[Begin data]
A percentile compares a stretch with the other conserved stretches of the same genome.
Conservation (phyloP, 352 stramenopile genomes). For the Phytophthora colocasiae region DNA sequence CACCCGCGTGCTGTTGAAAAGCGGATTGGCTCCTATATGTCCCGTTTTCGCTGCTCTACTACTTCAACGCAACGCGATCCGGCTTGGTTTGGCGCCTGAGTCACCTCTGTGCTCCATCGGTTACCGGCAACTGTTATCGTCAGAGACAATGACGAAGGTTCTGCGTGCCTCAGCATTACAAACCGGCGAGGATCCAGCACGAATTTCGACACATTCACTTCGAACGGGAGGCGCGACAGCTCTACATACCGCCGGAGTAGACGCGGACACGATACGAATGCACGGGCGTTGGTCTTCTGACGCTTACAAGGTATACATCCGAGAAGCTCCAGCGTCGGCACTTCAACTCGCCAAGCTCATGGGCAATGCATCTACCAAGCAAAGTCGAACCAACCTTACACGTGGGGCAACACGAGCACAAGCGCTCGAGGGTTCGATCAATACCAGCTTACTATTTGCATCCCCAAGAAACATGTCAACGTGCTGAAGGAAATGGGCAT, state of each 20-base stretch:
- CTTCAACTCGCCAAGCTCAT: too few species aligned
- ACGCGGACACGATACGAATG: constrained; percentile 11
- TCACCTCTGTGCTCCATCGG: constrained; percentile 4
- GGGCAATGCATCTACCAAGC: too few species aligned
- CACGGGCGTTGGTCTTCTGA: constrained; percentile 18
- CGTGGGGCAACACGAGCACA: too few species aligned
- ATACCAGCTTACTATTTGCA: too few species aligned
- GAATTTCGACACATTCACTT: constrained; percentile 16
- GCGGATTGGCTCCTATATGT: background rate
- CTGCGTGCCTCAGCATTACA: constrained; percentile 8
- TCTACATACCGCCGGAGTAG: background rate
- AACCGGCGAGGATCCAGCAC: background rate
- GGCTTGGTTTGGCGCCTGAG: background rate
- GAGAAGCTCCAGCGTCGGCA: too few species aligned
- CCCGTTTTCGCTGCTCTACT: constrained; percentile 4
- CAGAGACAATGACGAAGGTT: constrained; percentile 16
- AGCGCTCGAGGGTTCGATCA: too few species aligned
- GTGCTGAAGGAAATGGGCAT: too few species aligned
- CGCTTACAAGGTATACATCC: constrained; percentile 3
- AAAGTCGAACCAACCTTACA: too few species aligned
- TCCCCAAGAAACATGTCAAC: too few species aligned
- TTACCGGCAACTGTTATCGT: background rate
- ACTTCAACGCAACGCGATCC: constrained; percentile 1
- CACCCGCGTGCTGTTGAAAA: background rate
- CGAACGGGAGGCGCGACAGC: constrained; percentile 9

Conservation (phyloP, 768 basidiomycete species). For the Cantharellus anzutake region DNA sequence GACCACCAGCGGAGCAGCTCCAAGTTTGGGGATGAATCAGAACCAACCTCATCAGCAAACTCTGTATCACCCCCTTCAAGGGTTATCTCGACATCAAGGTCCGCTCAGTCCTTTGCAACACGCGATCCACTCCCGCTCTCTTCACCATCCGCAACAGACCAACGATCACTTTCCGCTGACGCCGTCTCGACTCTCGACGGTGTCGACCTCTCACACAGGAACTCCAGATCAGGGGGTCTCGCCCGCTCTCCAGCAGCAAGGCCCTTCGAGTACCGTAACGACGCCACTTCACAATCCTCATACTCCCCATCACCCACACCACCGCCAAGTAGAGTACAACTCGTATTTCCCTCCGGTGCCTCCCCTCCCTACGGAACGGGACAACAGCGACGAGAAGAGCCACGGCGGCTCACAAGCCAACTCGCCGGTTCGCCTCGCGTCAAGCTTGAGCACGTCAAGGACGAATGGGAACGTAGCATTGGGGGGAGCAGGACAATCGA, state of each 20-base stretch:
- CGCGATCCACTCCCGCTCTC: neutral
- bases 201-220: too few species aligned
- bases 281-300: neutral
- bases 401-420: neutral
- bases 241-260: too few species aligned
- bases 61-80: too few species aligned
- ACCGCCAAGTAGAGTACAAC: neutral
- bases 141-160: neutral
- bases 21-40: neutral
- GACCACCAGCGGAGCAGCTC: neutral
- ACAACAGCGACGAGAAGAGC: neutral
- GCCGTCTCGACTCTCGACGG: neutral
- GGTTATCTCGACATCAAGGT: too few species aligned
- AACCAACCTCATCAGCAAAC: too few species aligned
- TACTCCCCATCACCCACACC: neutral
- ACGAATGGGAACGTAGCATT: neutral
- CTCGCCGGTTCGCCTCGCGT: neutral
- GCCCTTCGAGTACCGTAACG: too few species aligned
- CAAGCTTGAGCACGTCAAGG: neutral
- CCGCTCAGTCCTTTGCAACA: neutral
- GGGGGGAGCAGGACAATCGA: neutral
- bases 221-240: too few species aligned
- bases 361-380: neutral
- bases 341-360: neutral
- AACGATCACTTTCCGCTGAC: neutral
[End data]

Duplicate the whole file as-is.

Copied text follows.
A percentile compares a stretch with the other conserved stretches of the same genome.
Conservation (phyloP, 352 stramenopile genomes). For the Phytophthora colocasiae region DNA sequence CACCCGCGTGCTGTTGAAAAGCGGATTGGCTCCTATATGTCCCGTTTTCGCTGCTCTACTACTTCAACGCAACGCGATCCGGCTTGGTTTGGCGCCTGAGTCACCTCTGTGCTCCATCGGTTACCGGCAACTGTTATCGTCAGAGACAATGACGAAGGTTCTGCGTGCCTCAGCATTACAAACCGGCGAGGATCCAGCACGAATTTCGACACATTCACTTCGAACGGGAGGCGCGACAGCTCTACATACCGCCGGAGTAGACGCGGACACGATACGAATGCACGGGCGTTGGTCTTCTGACGCTTACAAGGTATACATCCGAGAAGCTCCAGCGTCGGCACTTCAACTCGCCAAGCTCATGGGCAATGCATCTACCAAGCAAAGTCGAACCAACCTTACACGTGGGGCAACACGAGCACAAGCGCTCGAGGGTTCGATCAATACCAGCTTACTATTTGCATCCCCAAGAAACATGTCAACGTGCTGAAGGAAATGGGCAT, state of each 20-base stretch:
- CTTCAACTCGCCAAGCTCAT: too few species aligned
- ACGCGGACACGATACGAATG: constrained; percentile 11
- TCACCTCTGTGCTCCATCGG: constrained; percentile 4
- GGGCAATGCATCTACCAAGC: too few species aligned
- CACGGGCGTTGGTCTTCTGA: constrained; percentile 18
- CGTGGGGCAACACGAGCACA: too few species aligned
- ATACCAGCTTACTATTTGCA: too few species aligned
- GAATTTCGACACATTCACTT: constrained; percentile 16
- GCGGATTGGCTCCTATATGT: background rate
- CTGCGTGCCTCAGCATTACA: constrained; percentile 8
- TCTACATACCGCCGGAGTAG: background rate
- AACCGGCGAGGATCCAGCAC: background rate
- GGCTTGGTTTGGCGCCTGAG: background rate
- GAGAAGCTCCAGCGTCGGCA: too few species aligned
- CCCGTTTTCGCTGCTCTACT: constrained; percentile 4
- CAGAGACAATGACGAAGGTT: constrained; percentile 16
- AGCGCTCGAGGGTTCGATCA: too few species aligned
- GTGCTGAAGGAAATGGGCAT: too few species aligned
- CGCTTACAAGGTATACATCC: constrained; percentile 3
- AAAGTCGAACCAACCTTACA: too few species aligned
- TCCCCAAGAAACATGTCAAC: too few species aligned
- TTACCGGCAACTGTTATCGT: background rate
- ACTTCAACGCAACGCGATCC: constrained; percentile 1
- CACCCGCGTGCTGTTGAAAA: background rate
- CGAACGGGAGGCGCGACAGC: constrained; percentile 9

Conservation (phyloP, 768 basidiomycete species). For the Cantharellus anzutake region DNA sequence GACCACCAGCGGAGCAGCTCCAAGTTTGGGGATGAATCAGAACCAACCTCATCAGCAAACTCTGTATCACCCCCTTCAAGGGTTATCTCGACATCAAGGTCCGCTCAGTCCTTTGCAACACGCGATCCACTCCCGCTCTCTTCACCATCCGCAACAGACCAACGATCACTTTCCGCTGACGCCGTCTCGACTCTCGACGGTGTCGACCTCTCACACAGGAACTCCAGATCAGGGGGTCTCGCCCGCTCTCCAGCAGCAAGGCCCTTCGAGTACCGTAACGACGCCACTTCACAATCCTCATACTCCCCATCACCCACACCACCGCCAAGTAGAGTACAACTCGTATTTCCCTCCGGTGCCTCCCCTCCCTACGGAACGGGACAACAGCGACGAGAAGAGCCACGGCGGCTCACAAGCCAACTCGCCGGTTCGCCTCGCGTCAAGCTTGAGCACGTCAAGGACGAATGGGAACGTAGCATTGGGGGGAGCAGGACAATCGA, state of each 20-base stretch:
- CGCGATCCACTCCCGCTCTC: neutral
- bases 201-220: too few species aligned
- bases 281-300: neutral
- bases 401-420: neutral
- bases 241-260: too few species aligned
- bases 61-80: too few species aligned
- ACCGCCAAGTAGAGTACAAC: neutral
- bases 141-160: neutral
- bases 21-40: neutral
- GACCACCAGCGGAGCAGCTC: neutral
- ACAACAGCGACGAGAAGAGC: neutral
- GCCGTCTCGACTCTCGACGG: neutral
- GGTTATCTCGACATCAAGGT: too few species aligned
- AACCAACCTCATCAGCAAAC: too few species aligned
- TACTCCCCATCACCCACACC: neutral
- ACGAATGGGAACGTAGCATT: neutral
- CTCGCCGGTTCGCCTCGCGT: neutral
- GCCCTTCGAGTACCGTAACG: too few species aligned
- CAAGCTTGAGCACGTCAAGG: neutral
- CCGCTCAGTCCTTTGCAACA: neutral
- GGGGGGAGCAGGACAATCGA: neutral
- bases 221-240: too few species aligned
- bases 361-380: neutral
- bases 341-360: neutral
- AACGATCACTTTCCGCTGAC: neutral